A Republican legislator has introduced a bill to limit high-capacity well regulations that he says is meant to clear up uncertainty over the state Department of Natural Resource's authority.
The Wisconsin State Journal reported in Wednesday's editions that Sen. Neal Kedzie's proposal would require the DNR to make permitting decisions within two months of an application. The measure also would waive permit requirements for replacement wells, prohibit any new restrictions on well location and prohibit replacement well restrictions that are more stringent than rules governing the original well.
High-capacity wells, defined as wells that draw 100,000 gallons of water or more per day, have grown more contentious in Wisconsin as large farms and food processors push back against restrictions. Environmental groups and lake property owners want tighter rules, arguing high-capacity wells are sucking small central Wisconsin streams and lakes dry. Groups representing farm interests, including potato, vegetable and cranberry growers, counter tighter restrictions would cut yields and put them out of business.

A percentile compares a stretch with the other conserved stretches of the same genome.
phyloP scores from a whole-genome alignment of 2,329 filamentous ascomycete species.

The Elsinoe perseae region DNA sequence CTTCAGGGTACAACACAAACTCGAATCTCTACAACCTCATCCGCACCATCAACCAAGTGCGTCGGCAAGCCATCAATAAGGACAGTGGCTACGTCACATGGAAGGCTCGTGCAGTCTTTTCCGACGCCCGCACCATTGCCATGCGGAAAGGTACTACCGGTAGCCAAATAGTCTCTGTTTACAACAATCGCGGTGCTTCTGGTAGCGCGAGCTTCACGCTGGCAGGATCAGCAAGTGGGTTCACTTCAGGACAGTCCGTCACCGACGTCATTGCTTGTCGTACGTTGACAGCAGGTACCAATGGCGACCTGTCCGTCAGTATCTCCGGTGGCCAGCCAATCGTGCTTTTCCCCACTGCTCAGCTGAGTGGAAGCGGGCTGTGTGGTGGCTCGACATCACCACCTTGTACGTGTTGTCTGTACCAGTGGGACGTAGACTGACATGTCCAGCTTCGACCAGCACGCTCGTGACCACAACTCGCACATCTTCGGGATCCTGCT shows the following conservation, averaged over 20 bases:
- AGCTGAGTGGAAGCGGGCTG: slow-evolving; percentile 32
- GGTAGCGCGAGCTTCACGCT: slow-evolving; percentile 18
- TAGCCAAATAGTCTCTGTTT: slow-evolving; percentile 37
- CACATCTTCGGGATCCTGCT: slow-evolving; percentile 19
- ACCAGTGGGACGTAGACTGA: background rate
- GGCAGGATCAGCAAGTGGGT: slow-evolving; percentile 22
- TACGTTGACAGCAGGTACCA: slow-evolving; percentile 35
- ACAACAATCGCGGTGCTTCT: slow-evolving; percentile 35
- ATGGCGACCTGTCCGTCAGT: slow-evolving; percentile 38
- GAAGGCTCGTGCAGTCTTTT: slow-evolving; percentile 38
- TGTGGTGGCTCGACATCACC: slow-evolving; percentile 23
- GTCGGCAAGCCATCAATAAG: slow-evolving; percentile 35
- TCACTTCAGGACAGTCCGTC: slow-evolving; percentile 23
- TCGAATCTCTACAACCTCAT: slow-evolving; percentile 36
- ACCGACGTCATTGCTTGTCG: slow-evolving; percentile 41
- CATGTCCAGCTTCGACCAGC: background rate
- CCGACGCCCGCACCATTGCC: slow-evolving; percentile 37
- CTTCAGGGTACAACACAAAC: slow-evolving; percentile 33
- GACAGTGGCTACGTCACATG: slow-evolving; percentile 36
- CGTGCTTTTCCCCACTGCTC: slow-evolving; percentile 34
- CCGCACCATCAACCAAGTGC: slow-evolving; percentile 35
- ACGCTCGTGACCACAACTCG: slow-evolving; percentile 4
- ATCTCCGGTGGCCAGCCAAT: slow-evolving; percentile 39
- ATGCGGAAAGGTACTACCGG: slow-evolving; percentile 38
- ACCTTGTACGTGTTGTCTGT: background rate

The Senate Natural Resources Committee, which Kedzie chairs, held a public hearing on the bill Wednesday. Nine people spoke in favor; 15 spoke against it.
Kedzie, of Elkhorn, told the committee he introduced the bill to cement a package of regulations the Legislature passed in 2003 after international bottler Perrier proposed building a high-capacity well at the headwaters of a trout stream. The regulations allowed the DNR to protect trout streams and other important water resources from damage caused by pumping.
Perrier's plans fell through, but Kedzie said a 2011 state Supreme Court ruling created uncertainty about the extent of DNR's authority to limit high-capacity wells to protect other state waters. He said he introduced the bill "to expressly limit the authority of the DNR" and to "reaffirm the legislative intent" of the 2003 law.
Nick George of the Midwest Food Processors Association said the bill would ensure his industry is treated fairly. Todd Ambs, a former DNR water administrator, says DNR staff should be allowed to limit pumping to protect nearby groundwater.
"Why should we tie the hands of the science staff that we have entrusted to protect our natural resources," Ambs said.